Apple set to expand presence in Ireland as upcoming tax ruling looms

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According to a new report from the Irish Independent, Apple is planning to expand its presence in Ireland by creating 1,000 new jobs in Cork. Specifically, Apple plans to create a four-story office building and a 752-space car lot at its European headquarters in Cork.

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With this addition, Apple’s workforce in Cork will reach 6,000 and the company will be able to expand its workforce at the Holyhill development, while also continuing to support its economic development objective.

Local residents, however, have spoken out against the idea of an Apple expansion, though the Irish government gave the plan the go-head anyway. The appeal, however, did slightly throw off Apple’s timeline. Originally, Apple had hoped to begin construction of the project by June of this year, completing it by November. Now, Apple will likely not have the expansion functional by early 2017. The construction process itself is expected to employ 200 workers.

Apple, of course, has long held a presence in Ireland for tax purposes, which has been more than controversial throughout the years. Now, the U.S. Treasury has warned the European Commission that United States taxpayers could end up footing the bill for taxes imposed by Brussels on American multinationals operating in Europe. The U.S. Treasury’s warning comes as it awaits a ruling on whether or not Ireland broke state aid rules by giving Apple a sweetheart tax deal, reports The Irish Times. The ruling is expected to come soon and having the U.S. Treasury behind Apple is huge for the company.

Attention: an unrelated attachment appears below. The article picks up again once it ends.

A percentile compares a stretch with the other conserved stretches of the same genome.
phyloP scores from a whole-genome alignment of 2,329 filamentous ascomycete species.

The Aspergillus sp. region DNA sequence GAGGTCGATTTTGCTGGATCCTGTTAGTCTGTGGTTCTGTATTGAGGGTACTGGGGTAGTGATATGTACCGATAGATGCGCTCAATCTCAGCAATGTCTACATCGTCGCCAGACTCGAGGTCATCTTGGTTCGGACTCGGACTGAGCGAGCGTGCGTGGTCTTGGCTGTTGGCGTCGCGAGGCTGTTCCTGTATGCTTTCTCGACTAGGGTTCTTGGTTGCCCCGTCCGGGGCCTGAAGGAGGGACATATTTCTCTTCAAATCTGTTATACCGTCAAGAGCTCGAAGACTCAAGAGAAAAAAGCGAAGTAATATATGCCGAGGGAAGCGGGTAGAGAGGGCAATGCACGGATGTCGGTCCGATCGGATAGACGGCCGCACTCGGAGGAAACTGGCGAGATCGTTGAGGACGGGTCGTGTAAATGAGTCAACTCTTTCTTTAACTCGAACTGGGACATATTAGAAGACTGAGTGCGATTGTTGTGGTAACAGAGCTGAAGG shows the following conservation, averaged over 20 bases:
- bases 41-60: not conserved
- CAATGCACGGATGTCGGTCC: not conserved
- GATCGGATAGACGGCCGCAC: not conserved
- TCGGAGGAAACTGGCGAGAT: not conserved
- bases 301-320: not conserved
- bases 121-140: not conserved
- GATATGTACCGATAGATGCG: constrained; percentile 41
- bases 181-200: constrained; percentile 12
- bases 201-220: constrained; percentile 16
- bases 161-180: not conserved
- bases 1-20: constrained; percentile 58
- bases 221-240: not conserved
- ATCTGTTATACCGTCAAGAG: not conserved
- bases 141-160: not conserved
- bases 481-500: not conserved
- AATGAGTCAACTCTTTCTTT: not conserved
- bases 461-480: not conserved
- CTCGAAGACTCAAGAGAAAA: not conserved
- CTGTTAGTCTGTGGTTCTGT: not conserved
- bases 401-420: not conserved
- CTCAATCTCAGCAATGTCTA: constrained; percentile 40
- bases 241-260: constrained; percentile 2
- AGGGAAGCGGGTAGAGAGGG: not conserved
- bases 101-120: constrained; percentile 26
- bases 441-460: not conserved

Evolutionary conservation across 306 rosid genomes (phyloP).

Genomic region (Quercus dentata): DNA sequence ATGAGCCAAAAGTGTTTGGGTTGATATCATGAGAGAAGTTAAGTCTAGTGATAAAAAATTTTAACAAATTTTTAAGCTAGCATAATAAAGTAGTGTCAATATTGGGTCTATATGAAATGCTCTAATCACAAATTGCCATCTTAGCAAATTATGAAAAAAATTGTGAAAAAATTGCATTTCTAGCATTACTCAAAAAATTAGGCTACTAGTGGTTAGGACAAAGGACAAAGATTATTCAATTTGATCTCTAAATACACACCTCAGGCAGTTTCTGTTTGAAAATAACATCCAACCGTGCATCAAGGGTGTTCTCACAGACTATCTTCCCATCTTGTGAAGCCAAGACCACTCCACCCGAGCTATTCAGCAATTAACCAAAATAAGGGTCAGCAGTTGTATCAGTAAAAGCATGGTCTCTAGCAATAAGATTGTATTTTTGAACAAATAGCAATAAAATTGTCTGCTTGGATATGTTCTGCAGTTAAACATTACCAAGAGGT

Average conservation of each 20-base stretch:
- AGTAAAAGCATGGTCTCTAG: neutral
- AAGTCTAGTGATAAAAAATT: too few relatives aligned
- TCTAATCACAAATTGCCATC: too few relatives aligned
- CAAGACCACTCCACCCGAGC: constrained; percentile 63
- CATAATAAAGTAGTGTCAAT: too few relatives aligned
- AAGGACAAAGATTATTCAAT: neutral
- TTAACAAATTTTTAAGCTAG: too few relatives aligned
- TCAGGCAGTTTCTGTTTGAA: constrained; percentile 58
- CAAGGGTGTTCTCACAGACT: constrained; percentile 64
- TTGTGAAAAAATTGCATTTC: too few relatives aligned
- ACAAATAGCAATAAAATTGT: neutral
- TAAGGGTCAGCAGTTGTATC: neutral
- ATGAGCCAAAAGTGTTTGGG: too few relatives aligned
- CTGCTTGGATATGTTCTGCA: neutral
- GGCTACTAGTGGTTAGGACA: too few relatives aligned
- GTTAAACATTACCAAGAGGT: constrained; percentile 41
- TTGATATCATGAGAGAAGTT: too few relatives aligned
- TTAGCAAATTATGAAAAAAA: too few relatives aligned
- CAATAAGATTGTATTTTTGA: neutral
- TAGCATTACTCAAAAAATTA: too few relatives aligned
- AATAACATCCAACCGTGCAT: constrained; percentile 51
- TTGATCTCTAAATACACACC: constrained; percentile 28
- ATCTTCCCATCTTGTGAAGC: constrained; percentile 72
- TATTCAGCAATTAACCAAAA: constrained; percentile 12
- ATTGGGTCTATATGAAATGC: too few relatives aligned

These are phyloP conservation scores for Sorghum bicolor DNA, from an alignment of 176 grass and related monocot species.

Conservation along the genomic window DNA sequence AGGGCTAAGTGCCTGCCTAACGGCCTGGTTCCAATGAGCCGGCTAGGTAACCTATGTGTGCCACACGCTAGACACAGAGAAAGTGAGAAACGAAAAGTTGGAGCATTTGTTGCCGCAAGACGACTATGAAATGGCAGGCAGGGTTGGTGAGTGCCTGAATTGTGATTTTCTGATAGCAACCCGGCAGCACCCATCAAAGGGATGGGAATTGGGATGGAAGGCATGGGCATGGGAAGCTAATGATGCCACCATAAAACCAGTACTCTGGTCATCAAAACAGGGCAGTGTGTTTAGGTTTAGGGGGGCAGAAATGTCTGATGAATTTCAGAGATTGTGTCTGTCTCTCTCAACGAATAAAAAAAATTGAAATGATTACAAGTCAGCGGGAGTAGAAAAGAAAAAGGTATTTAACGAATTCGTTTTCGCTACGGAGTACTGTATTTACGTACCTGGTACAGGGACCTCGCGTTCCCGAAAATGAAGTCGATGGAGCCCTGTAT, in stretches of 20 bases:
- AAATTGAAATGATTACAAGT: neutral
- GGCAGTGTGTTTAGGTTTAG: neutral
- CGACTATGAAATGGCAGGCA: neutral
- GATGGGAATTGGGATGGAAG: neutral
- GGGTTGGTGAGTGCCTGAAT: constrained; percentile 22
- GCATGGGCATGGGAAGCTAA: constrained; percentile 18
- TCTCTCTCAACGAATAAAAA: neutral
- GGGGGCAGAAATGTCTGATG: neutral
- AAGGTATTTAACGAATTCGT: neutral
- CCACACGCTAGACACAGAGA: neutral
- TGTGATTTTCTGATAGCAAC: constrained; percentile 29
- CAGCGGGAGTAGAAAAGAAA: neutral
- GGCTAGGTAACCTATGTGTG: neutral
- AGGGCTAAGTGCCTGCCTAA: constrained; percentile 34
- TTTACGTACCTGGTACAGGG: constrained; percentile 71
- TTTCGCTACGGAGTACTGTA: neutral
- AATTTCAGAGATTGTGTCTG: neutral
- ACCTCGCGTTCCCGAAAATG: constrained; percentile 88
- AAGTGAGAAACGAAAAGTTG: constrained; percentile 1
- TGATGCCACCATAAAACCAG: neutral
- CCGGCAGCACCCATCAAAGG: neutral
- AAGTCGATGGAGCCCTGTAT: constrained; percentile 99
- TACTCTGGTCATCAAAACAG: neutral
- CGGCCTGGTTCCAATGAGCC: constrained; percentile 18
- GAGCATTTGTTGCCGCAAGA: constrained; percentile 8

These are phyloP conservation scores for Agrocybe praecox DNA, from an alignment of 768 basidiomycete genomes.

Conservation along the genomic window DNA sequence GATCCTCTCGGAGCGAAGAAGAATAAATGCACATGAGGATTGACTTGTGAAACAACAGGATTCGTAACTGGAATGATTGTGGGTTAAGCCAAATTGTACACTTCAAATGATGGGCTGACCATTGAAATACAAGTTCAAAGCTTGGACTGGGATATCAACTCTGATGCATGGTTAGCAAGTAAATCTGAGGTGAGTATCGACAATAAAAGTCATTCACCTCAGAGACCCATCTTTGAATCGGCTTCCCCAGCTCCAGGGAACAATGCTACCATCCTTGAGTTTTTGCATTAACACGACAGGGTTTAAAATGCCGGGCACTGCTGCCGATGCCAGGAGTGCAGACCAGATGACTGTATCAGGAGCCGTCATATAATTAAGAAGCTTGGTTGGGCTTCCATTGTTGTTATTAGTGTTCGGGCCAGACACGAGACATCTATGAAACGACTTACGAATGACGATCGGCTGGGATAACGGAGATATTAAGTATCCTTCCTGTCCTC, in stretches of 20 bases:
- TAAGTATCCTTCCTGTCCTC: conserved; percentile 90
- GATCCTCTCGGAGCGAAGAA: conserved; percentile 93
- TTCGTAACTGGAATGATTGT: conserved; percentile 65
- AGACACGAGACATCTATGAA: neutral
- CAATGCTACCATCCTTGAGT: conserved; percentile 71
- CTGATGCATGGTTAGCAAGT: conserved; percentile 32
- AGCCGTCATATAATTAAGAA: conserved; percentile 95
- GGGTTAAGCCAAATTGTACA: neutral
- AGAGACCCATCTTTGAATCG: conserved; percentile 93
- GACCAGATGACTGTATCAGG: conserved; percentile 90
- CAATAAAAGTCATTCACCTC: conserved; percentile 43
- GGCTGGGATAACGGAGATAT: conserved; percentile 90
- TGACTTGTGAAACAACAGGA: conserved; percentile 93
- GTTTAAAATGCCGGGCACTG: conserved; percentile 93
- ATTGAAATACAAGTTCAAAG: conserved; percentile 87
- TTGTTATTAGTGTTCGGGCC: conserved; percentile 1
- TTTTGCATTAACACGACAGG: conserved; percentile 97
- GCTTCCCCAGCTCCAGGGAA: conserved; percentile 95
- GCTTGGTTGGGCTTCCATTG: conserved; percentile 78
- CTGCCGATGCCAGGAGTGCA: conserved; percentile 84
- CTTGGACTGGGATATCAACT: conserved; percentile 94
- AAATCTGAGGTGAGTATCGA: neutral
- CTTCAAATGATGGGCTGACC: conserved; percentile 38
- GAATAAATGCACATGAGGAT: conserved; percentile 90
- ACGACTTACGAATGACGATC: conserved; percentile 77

“US taxpayers could wind up eventually footing the bill for these state aid recoveries in the form of foreign tax credits that would offset the US tax bills of these companies,” said Mr Stack, a deputy assistant secretary for international tax affairs.

Regarding allegations that Apple maneuvers around paying its full tax bill, Tim Cook has often spoken up and said the company pays every cent that it owes in taxes, labeling claims that say otherwise as “political crap.” Nevertheless, we can expect to learn more about Apple’s tax arrangement in Ireland when the ruling is made.

Apple’s expansion in Ireland should be completed and operational in early 2017 following a five-month construction. Apple is also reportedly looking to expand its presence in Seattle.

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Avatar for Chance Miller Chance Miller

Chance is an editor for the entire 9to5 network and covers the latest Apple news for 9to5Mac.

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